Desmond Power, a third generation British subject born in Tientsin (now Tianjin), China in 1923, was incarcerated along with 1,500 other foreign nationals in 1943 in Weihsien, a Japanese Prisoner of War camp in North China during World War II. In the article below, Power recalls Earl Whaley and other African American jazz musicians who were placed there as well and how their music lifted the morale of the prisoners.
I do not write this as a historian, nor do I have sources to which I can refer readers. I write simply as a contemporary and close comrade of some black jazz musicians with whom I was incarcerated in a Japanese prison camp in China during World War II. The war ended 67 years ago, yet most of my memories of the time and place remain intact though somewhat generalized.
Few need reminding that the Shanghai of the 1920s and 30s was called the Paris of the Orient for its profusion of extravagant nightclubs, cabarets, casinos, and bordellos, and that while the US was dragging itself out of the Great Depression, Shanghai was enjoying a boom, its nightlife going full tilt, attracting big names in the U.S. jazz world eager to cash in on the opportunities there.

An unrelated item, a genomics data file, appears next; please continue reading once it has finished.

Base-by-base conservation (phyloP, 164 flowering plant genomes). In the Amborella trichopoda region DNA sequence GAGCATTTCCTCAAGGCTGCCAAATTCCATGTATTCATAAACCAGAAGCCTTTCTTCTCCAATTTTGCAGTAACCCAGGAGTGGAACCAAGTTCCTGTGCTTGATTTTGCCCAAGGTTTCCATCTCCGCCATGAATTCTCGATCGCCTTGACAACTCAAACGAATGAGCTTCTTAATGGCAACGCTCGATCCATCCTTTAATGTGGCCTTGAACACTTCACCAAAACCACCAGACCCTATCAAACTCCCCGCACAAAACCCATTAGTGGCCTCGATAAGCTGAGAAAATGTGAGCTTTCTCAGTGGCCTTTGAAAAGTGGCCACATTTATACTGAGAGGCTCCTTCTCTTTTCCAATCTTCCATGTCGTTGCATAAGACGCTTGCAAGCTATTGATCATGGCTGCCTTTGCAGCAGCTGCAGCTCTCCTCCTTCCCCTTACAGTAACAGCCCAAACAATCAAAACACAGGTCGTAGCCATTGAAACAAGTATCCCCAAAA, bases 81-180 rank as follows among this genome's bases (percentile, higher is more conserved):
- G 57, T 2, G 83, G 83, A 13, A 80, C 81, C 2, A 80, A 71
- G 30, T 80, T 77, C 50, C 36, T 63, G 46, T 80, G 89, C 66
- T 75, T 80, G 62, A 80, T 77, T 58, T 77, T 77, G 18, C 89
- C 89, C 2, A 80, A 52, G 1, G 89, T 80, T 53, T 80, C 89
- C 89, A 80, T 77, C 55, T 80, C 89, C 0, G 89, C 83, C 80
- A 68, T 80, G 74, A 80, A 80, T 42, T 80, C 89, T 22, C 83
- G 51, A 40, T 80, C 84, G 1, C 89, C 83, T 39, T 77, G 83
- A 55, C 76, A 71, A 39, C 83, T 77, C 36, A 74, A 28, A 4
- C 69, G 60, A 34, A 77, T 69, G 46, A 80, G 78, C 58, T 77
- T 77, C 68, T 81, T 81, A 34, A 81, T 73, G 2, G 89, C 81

As jazz band leader Earl Whaley told it, by the time he arrived there in 1934, most of the big names had come and gone, but there was no stopping him from cashing in. His seven man group, the Red Hot Syncopators, that had set Seattle, Washington’s jazz world ablaze was now doing the same at St. Anna’s Ballroom at 80 Love Lane, close by the Shanghai Race Course.
His popularity zoomed, not only with jazz lovers among the city’s 100,000 foreign residents, but also with the modern set among the local Chinese. For three long years, everything went Whaley’s way. Money was good, living cheap, and the racial demeaning of blacks so common in the U.S. at that time, was practically unheard of.
Then in 1937 disaster struck when Japan began its subjugation of China. Japan was not quite yet ready to take on the U.S. and its Allies (that would happen 4½ years